Tuesday, March 26, 2013

Walter Lippmann explains how journalists and media can and do create opinion

In the book "Public Opinion", Walter Lippmann writes the following: (Page 355)
It is a problem of provoking feeling in the reader, of inducing him to feel a sense of personal identification with the stories he is reading. News which does not offer this opportunity to introduce oneself into the struggle which it depicts cannot appeal to a wide audience. The audience must participate in the news, much as it participates in the drama, by personal identification. Just as everyone holds his breath when the heroine is in danger, as he helps Babe Ruth swing his bat, so in subtler form the reader enters into the news. In order that he shall enter he must find a familiar foothold in the story, and this is supplied to him by the use of stereotypes. They tell him that if an association of plumbers is called a "combine" it is appropriate to develop his hostility; if it is called a "group of leading business men" the cue is for a favorable reaction.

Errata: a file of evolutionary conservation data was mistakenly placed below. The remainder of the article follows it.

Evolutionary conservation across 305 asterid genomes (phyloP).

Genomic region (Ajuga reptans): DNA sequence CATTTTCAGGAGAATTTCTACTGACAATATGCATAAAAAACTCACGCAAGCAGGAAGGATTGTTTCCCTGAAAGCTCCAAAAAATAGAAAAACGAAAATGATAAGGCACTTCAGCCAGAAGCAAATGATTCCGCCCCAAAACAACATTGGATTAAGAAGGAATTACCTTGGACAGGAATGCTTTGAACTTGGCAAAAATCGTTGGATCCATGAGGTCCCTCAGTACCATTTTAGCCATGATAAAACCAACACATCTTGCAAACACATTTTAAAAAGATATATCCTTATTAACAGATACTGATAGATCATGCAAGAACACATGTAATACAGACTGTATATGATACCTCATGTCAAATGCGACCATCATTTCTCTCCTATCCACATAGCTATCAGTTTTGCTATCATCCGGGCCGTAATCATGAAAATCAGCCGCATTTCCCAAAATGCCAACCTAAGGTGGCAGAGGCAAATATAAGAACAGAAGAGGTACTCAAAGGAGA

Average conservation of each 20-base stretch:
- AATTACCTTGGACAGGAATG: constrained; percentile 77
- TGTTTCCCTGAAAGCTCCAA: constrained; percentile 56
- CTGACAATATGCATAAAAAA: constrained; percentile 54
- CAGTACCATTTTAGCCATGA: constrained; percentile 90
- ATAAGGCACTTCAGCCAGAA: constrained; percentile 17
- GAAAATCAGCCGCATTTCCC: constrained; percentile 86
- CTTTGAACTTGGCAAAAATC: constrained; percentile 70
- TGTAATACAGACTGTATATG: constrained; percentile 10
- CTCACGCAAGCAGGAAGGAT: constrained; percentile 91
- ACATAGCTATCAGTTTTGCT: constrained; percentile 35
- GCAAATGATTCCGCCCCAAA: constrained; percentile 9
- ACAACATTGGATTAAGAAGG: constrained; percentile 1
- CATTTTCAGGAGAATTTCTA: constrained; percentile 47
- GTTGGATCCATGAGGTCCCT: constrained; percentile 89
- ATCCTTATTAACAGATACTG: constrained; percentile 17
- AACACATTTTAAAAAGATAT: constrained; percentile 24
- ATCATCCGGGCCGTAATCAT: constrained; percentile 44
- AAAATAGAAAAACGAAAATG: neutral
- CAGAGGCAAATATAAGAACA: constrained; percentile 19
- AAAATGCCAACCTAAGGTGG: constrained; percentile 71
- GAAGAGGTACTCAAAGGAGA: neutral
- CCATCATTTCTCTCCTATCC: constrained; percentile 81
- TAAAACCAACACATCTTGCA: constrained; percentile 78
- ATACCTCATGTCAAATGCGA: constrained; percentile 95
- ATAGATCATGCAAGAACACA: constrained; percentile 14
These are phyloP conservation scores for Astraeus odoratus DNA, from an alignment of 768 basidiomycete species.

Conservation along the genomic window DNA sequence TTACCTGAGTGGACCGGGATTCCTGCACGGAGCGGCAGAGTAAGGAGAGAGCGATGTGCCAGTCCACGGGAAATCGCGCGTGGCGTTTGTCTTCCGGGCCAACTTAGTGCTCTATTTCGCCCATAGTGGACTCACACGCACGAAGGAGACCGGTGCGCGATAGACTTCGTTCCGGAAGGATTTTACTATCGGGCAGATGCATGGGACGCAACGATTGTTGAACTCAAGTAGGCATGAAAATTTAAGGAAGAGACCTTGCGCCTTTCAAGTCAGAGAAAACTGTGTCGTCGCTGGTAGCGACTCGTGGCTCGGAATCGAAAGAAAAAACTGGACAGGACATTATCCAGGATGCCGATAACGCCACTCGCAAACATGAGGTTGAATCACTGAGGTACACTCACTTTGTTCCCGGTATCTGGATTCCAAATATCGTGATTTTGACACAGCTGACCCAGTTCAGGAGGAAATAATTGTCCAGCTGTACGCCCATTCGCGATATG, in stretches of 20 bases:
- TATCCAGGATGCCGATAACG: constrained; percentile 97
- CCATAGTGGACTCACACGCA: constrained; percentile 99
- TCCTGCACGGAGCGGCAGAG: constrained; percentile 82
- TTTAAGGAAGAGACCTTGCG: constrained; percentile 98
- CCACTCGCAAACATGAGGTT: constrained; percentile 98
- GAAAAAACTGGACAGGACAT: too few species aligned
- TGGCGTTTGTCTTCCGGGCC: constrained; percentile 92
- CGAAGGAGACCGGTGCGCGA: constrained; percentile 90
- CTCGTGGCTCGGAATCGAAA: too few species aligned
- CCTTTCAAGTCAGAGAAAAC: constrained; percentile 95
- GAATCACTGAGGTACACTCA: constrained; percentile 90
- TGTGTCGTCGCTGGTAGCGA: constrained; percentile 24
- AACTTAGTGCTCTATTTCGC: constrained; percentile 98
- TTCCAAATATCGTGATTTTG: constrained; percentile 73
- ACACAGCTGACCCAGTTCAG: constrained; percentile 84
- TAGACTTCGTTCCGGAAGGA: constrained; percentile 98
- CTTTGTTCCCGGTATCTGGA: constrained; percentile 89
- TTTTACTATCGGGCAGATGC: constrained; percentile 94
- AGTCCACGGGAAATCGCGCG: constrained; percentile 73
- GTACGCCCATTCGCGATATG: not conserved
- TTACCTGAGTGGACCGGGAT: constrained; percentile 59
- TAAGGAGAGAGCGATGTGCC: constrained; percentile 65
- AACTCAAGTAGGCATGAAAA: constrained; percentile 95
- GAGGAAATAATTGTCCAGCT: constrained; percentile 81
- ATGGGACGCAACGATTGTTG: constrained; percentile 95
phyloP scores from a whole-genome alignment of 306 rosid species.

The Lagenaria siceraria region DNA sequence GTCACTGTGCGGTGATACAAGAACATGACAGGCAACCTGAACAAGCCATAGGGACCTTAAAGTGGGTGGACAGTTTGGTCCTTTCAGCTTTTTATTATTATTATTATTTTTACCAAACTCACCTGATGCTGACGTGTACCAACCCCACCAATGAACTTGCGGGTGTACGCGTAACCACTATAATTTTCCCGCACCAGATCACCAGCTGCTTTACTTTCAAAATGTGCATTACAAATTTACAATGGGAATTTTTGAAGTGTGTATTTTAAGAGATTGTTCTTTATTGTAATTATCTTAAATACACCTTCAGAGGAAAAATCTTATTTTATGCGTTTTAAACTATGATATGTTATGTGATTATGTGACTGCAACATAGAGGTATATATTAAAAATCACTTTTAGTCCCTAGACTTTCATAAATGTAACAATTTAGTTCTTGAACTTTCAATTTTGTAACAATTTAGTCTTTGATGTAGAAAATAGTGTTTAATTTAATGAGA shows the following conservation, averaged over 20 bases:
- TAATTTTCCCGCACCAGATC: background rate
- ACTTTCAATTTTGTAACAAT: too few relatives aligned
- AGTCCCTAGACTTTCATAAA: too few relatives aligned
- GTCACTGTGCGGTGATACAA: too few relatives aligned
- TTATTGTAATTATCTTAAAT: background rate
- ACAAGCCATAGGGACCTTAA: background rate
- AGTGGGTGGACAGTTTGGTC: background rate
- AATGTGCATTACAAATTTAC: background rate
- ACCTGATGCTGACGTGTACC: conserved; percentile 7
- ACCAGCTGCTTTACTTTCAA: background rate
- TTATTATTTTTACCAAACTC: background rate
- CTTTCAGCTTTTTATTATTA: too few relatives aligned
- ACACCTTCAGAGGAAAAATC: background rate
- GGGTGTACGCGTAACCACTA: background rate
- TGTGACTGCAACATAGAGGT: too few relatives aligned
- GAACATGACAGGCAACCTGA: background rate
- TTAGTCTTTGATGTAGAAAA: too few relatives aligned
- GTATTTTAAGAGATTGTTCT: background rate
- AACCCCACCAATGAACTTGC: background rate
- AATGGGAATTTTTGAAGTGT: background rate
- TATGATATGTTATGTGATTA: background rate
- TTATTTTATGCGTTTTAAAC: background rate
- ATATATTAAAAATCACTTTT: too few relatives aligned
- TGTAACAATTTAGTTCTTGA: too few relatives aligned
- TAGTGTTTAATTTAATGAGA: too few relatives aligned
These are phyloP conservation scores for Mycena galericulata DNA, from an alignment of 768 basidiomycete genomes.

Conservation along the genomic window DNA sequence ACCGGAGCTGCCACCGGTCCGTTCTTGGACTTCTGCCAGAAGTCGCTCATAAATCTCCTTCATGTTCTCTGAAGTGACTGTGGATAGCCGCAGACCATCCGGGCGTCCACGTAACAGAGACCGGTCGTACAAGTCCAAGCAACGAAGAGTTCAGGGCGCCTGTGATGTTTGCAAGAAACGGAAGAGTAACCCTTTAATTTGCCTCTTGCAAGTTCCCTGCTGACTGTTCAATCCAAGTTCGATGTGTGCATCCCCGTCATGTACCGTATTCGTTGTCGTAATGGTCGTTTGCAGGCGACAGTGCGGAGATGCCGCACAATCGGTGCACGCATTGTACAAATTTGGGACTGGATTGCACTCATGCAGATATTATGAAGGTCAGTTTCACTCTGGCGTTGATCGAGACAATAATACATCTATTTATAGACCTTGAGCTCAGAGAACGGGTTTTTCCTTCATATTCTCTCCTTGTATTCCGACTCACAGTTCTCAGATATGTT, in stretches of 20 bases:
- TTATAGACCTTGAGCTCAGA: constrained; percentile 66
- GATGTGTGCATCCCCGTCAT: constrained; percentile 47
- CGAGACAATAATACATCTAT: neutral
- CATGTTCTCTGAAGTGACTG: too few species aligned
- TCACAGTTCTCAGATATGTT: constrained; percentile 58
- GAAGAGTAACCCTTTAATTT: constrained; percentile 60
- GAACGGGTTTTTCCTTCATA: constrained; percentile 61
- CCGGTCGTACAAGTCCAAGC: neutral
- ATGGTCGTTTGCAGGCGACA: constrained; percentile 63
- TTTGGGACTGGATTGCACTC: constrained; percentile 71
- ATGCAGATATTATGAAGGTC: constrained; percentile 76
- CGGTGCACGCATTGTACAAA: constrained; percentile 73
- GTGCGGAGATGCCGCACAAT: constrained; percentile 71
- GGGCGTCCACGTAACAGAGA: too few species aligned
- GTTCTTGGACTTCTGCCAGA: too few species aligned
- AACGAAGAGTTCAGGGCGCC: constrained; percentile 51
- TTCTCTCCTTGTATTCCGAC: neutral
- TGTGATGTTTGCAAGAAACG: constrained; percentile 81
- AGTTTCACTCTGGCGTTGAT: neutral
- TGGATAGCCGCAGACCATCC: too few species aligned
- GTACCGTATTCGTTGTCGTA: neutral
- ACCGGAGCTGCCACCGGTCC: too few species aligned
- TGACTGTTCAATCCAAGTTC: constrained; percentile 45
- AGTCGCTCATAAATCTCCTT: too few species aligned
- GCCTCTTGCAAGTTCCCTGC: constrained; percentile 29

It is in a combination of these elements that the power to create opinion resides. Editorials reinforce.

Anybody involved with the Tea Party has seen this in action on a very personal level, considering the reporting difference between us and Occupy.

Walter Lippmann has been described as "The Father of Modern Journalism". Seeing the sort of word play quoted above plainly advocated, and knowing that modern journalists widely employ this tactic today, it's easy to see why that title is deserved. This is chapter 23. In the following chapter(24), Lippmann explains the following:

1: News and truth are not the same thing.

2: There is a very small body of exact knowledge, which it requires no outstanding ability or training to deal with.

3: The rest is in the journalist's own discretion.

So pretty much, journalists have carte blanche to do whatever the heck they want with the news. They can use it as they please. Which is why, as Lippmann himself explains about budding politicians: (Chapter 15)

The ostensible leader often finds that the real leader is a powerful newspaper proprietor

Following the "Lippmann Formula of Journalism" (I just made that up), it makes perfect sense that nobody could stand up to any journalist or media magnate. They control the levers of information, they use it like a weapon, and they carry the distinction and prestige of being disinterested observers. So they can make you into a demon and get away with it. They could get you elected without appearing political.

That's power.


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